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The Benefits of Therapeutic Care in Children’s Residential Homes for the Home Staff.

Updated: Mar 14


Working within the residential sector is both challenging yet rewarding, the significance of therapeutic care extends beyond the well-being of the young people we work it—it also significantly impacts the staff who provide the support. Therapeutic care plays a huge role in nurturing the resilience and overall wellness of the staff. This blog highlights the multifaceted benefits of therapeutic care for the home staff, discussing burnout, supporting work culture, and enhancing job satisfaction.


Home staff therapeutic care

Reducing Burnout


Working in a children's residential home can be emotionally demanding, especially when dealing with young people who display complex needs and trauma-related behaviours. However, therapeutic care models include strategies for staff self-care and resilience-building. Research has constantly demonstrated the benefits of implementing self-care practices, such as mindfulness and reflective supervision, on significantly reduce burnout among residential care staff (Graham and Killick, 2019). By prioritising the well-being of staff, therapeutic care helps maintain a healthier and more sustainable work environment (McFarland and Hlubocky, 2021).



Enhancing Relationship Building


Strong, supportive relationships between staff and children are at the heart of effective therapeutic care. Through training in therapeutic techniques and approaches, such as the PACE model (Ayling and Satringer, 2013), staff members develop a deeper understanding of the children’s needs and behaviours. This fosters trust and rapport, laying the foundation for meaningful connections.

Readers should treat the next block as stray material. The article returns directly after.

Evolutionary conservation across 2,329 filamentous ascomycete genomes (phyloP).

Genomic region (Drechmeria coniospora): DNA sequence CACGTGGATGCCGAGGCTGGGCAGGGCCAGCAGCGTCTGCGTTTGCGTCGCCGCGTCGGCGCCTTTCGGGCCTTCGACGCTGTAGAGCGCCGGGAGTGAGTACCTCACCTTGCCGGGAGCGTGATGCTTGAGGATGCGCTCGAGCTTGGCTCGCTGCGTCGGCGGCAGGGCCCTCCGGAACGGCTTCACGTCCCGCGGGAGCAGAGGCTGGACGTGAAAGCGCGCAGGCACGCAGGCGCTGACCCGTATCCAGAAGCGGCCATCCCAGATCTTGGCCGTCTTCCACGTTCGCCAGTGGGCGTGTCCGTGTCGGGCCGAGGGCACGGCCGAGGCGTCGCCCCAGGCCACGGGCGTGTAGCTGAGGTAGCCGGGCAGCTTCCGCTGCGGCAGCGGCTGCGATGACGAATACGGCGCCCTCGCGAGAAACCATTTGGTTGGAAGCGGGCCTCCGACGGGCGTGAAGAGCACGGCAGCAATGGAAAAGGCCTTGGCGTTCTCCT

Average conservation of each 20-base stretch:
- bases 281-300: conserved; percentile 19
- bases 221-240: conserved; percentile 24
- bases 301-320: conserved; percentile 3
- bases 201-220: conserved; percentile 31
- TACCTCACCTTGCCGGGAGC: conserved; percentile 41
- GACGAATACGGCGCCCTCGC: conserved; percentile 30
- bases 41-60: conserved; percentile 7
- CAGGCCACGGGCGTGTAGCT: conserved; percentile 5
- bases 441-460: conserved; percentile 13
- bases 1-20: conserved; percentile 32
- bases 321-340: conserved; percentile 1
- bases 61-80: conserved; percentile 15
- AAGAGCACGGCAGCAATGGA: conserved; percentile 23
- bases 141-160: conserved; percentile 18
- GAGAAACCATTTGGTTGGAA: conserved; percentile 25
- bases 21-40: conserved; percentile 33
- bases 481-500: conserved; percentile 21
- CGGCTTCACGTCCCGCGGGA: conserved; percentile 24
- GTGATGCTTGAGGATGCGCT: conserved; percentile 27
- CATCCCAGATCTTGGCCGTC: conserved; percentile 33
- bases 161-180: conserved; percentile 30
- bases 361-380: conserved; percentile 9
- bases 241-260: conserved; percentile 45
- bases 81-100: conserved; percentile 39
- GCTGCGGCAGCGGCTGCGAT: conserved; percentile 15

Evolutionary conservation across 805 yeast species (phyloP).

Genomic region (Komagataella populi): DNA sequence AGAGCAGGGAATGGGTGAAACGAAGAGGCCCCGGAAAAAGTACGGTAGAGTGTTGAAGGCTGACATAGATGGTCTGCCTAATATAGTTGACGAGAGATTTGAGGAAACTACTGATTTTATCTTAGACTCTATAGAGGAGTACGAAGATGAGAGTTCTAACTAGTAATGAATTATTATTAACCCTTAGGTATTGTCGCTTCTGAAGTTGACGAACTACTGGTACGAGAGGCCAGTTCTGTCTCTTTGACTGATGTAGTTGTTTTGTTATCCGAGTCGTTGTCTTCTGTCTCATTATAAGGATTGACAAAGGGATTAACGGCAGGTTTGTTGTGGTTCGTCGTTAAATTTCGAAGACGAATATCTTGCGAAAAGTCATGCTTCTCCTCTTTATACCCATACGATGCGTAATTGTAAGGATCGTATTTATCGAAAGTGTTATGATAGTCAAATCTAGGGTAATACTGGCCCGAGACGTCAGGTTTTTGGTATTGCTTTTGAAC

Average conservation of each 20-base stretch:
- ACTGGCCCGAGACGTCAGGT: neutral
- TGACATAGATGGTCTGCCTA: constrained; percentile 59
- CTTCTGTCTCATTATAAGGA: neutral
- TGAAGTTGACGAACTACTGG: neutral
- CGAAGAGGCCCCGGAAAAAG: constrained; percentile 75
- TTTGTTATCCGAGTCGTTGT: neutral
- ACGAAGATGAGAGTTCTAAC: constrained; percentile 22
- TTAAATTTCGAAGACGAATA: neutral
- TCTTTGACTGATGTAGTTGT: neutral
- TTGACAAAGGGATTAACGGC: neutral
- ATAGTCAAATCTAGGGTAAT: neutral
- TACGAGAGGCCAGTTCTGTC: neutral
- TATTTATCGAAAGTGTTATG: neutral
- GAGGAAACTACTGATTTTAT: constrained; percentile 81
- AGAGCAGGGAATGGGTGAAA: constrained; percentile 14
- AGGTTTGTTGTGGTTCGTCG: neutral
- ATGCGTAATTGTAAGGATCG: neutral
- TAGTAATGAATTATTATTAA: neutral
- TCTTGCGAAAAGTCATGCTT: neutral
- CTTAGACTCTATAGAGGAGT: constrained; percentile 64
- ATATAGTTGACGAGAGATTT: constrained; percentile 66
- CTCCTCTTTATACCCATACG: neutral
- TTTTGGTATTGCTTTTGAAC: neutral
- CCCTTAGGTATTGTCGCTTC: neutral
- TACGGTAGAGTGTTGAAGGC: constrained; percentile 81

Creating a Supportive Work Culture


A culture of care and support within the workplace is essential for staff well-being and job satisfaction. Therapeutic care models emphasise teamwork, collaboration, and mutual support among staff members. By fostering a sense of community and belonging, these initiatives help combat feelings of isolation and promote a more positive work environment.


Improving Overall Job Satisfaction: Ultimately, when staff members feel valued, supported, and equipped to make a meaningful difference in the lives of the children they serve, job satisfaction soars . Research conducted by the UK’s Institute for Employment Studies has shown that staff who feel a sense of purpose and fulfilment in their work are more likely to remain in their positions long-term, leading to greater continuity of care for the children.


Therapeutic care is about giving the staff the tools they need to handle the ups and downs of their work, from tough situations to forming genuine bonds with the young people. By fostering a culture of support and understanding, therapeutic care isn't just for the young people – it lifts the spirits of the staff as well. It's a win-win scenario that leaves everyone feeling fulfilled and ready to make a genuine impact in the lives of those they care for.

 

References


Graham, A. and Killick, C., 2019. Developing team resilience to prevent burnout in statutory residential care. Scottish Journal of Residential Child Care18(3), pp.1-28.

McFarland, D.C. and Hlubocky, F., 2021. Therapeutic strategies to tackle burnout and emotional exhaustion in frontline medical staff: narrative review. Psychology research and behavior management, pp.1429-1436.

Ayling, P. and Stringer, B., 2013. Supporting carer–child relationships through play: a model for teaching carers how to use play skills to strengthen attachment relationships. Adoption & Fostering37(2), pp.130-143.

 


 

 

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